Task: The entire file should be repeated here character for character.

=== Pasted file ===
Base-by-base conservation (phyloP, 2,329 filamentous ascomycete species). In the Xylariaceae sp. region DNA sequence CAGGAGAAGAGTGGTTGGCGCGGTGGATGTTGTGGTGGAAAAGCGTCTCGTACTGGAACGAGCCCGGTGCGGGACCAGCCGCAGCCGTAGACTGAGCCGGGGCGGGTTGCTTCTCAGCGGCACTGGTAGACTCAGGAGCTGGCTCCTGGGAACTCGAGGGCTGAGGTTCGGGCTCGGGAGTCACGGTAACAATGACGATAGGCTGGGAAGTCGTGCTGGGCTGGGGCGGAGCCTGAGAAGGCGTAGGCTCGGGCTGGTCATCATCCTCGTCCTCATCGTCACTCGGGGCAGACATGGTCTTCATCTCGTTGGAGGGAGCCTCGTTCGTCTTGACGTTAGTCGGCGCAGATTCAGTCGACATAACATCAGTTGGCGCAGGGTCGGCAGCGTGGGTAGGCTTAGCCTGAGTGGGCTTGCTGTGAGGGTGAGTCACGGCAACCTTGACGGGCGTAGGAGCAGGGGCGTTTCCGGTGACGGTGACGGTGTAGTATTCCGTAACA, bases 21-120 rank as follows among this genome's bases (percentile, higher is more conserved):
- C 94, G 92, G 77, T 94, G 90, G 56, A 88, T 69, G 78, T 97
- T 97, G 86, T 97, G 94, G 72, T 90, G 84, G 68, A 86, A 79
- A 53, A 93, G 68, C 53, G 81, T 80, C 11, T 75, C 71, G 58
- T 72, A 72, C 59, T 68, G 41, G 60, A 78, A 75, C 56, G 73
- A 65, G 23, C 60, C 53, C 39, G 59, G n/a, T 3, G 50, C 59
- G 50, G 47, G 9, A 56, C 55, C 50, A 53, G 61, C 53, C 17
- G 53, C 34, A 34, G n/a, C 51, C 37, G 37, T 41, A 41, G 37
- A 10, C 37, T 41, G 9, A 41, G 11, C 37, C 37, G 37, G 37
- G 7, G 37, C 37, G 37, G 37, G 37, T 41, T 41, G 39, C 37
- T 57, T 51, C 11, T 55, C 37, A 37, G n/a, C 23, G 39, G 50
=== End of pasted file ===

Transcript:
Base-by-base conservation (phyloP, 2,329 filamentous ascomycete species). In the Xylariaceae sp. region DNA sequence CAGGAGAAGAGTGGTTGGCGCGGTGGATGTTGTGGTGGAAAAGCGTCTCGTACTGGAACGAGCCCGGTGCGGGACCAGCCGCAGCCGTAGACTGAGCCGGGGCGGGTTGCTTCTCAGCGGCACTGGTAGACTCAGGAGCTGGCTCCTGGGAACTCGAGGGCTGAGGTTCGGGCTCGGGAGTCACGGTAACAATGACGATAGGCTGGGAAGTCGTGCTGGGCTGGGGCGGAGCCTGAGAAGGCGTAGGCTCGGGCTGGTCATCATCCTCGTCCTCATCGTCACTCGGGGCAGACATGGTCTTCATCTCGTTGGAGGGAGCCTCGTTCGTCTTGACGTTAGTCGGCGCAGATTCAGTCGACATAACATCAGTTGGCGCAGGGTCGGCAGCGTGGGTAGGCTTAGCCTGAGTGGGCTTGCTGTGAGGGTGAGTCACGGCAACCTTGACGGGCGTAGGAGCAGGGGCGTTTCCGGTGACGGTGACGGTGTAGTATTCCGTAACA, bases 21-120 rank as follows among this genome's bases (percentile, higher is more conserved):
- C 94, G 92, G 77, T 94, G 90, G 56, A 88, T 69, G 78, T 97
- T 97, G 86, T 97, G 94, G 72, T 90, G 84, G 68, A 86, A 79
- A 53, A 93, G 68, C 53, G 81, T 80, C 11, T 75, C 71, G 58
- T 72, A 72, C 59, T 68, G 41, G 60, A 78, A 75, C 56, G 73
- A 65, G 23, C 60, C 53, C 39, G 59, G n/a, T 3, G 50, C 59
- G 50, G 47, G 9, A 56, C 55, C 50, A 53, G 61, C 53, C 17
- G 53, C 34, A 34, G n/a, C 51, C 37, G 37, T 41, A 41, G 37
- A 10, C 37, T 41, G 9, A 41, G 11, C 37, C 37, G 37, G 37
- G 7, G 37, C 37, G 37, G 37, G 37, T 41, T 41, G 39, C 37
- T 57, T 51, C 11, T 55, C 37, A 37, G n/a, C 23, G 39, G 50